Median values of 1 min Apgar scores in both groups were similar, but the incidence of 1 min Apgar scores less than 7 was higher in the combination phenylephrine and ephedrine group than it was in the phenylephrine group in our study. We evaluated low-risk parturients, but depression of fetal pH caused by ephedrine combined with phenylephrine could increase the incidence of low 1 min Apgar scores when parturients have unanticipated risks, like a nuchal cord. However, the effect of low umbilical artery pH on Apgar scores presumably caused by ephedrine seemed to be temporary in our study. Median values of 5 min Apgar scores and the incidence of low 5 min Apgar scores were similar in both groups. Richardson et al. [26] reported a small drop in umbilical artery pH, and BE was generally well tolerated, with no difference in incidence of 5 min Apgar scores < 7.
We used 10 mg of heavy bupivacaine for spinal anesthesia. Low-dose bupivacaine between 5-7 mg may provide adequate analgesia for cesarean delivery and reduce consumption of vasopressors [27]. In addition, we used vasopressors prophylactically. A relatively large dose of bupivacaine and the prophylactic use of a vasopressor could increase the total infused dose of the vasopressor. If we performed low-dose spinal anesthesia, the ephedrine consumption would be reduced, and a proportion of low Apgar scores may be reduced as well. However, low-dose spinal anesthesia could increase the risk of intraoperative pain and an incomplete motor block [27,28].
Even though the ephedrine in the combination phenylephrine and ephedrine group could depress umbilical artery pH, it did not appear to reduce the median value of 5 min Apgar scores in our study. The five-minute Apgar score was a better predictor of neonatal outcome than umbilical artery pH, even for newborn infants with severe acidemia [29]. In accordance with this finding, neonatal outcomes of the two groups were not significantly different in our study. However, the Apgar score may be inappropriate for predicting long-term neurologic outcomes of these neonates [25].
Our study had several limitations. First, the mean age of the phenylephrine group was older than that of the combination phenylephrine and ephedrine group. This trend reflects the rapid aging of parturient patients in Korean society. However, the age difference between the groups was only 0.6 years, and previous studies reported the age range that was a risk factor for a low Apgar score is < 19 years or > 44 years, and we excluded such a range of age in our study population [24,30]. Second, our study had a small number of infants with low 5 min Apgar scores and adverse neonatal outcomes. During the periods of four years, only 8 with 5 min Apgar scores < 7 and 18 with adverse neonatal outcomes were observed when evaluating the 3,761 infants born in our hospital.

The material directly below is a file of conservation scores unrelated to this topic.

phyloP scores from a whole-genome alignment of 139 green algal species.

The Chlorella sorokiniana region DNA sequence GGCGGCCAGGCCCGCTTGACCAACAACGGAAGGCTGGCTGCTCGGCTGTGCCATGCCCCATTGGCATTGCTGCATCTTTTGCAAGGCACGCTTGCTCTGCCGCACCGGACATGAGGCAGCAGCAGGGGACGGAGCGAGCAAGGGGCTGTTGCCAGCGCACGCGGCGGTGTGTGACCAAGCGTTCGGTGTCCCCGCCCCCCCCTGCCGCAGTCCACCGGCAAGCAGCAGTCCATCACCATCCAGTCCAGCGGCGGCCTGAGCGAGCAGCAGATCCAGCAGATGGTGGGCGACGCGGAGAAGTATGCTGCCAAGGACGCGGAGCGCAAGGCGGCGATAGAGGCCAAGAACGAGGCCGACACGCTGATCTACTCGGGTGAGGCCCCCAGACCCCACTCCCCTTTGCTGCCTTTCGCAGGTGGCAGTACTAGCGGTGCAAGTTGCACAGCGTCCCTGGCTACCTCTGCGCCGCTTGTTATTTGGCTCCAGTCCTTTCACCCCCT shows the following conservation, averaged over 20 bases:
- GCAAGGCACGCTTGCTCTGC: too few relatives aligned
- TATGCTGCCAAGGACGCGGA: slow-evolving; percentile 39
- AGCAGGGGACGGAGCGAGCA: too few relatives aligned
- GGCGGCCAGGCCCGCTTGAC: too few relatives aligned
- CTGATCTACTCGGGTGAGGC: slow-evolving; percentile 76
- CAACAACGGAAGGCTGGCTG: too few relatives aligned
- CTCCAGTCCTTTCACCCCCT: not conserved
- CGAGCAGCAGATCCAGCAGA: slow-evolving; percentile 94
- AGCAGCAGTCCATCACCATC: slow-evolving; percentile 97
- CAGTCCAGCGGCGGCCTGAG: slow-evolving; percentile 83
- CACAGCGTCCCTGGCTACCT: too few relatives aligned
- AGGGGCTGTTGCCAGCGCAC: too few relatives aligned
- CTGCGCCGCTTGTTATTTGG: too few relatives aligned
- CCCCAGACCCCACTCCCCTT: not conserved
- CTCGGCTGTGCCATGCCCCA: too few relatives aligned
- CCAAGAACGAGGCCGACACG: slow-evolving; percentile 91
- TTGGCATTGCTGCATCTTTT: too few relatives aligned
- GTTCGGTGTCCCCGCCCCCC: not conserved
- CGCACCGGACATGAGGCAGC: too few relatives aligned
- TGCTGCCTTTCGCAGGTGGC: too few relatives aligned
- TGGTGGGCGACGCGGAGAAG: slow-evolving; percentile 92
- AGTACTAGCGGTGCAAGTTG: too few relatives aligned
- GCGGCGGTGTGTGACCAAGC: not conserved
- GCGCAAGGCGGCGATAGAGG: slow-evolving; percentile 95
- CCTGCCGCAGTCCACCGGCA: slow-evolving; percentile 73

In conclusion, conversion from the combination of phenylephrine and ephedrine to phenylephrine alone as a prophylactic anti-hypotensive drug during spinal anesthesia for cesarean section in low-risk pregnancy was associated with a significant decrease in the incidence of 1 min Apgar < 7, but no decreases in the incidence of 5 min Apgar < 7 or neonatal outcomes were found. These results could indicate that when used in cesarean section, ephedrine can cause transient low Apgar scores of neonates in low-risk pregnancies. This is the first study to report such an association. Further prospective research evaluating both the umbilical artery acid-base balance and neonatal outcomes according to the use of different vasopressors will be necessary to confirm this finding.

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Table 1
Demographic and Labor Characteristics according to Vasopressor Use
kjae-67-38-i001.jpg

Data presented as mean ± standard deviation, or number (%). P+E: phenylephrine and ephedrine group, P: phenylephrine group. *P < 0.05 vs. group P.

Table 2
Apgar Scores and Neonatal Outcomes according to Vasopressor Use
kjae-67-38-i002.jpg

Data are presented as median (interquantile range) or number (%). CPAP: continuous positive airway pressure, IPPV: intermittent positive pressure ventilation, IVH: intraventricular hemorrhage, PVL: periventricular leucomalacia, HIE: hypoxic ischemic encephalopathy. P+E: phenylephrine and ephedrine group, P: phenylephrine group, *P < 0.05 vs. group P.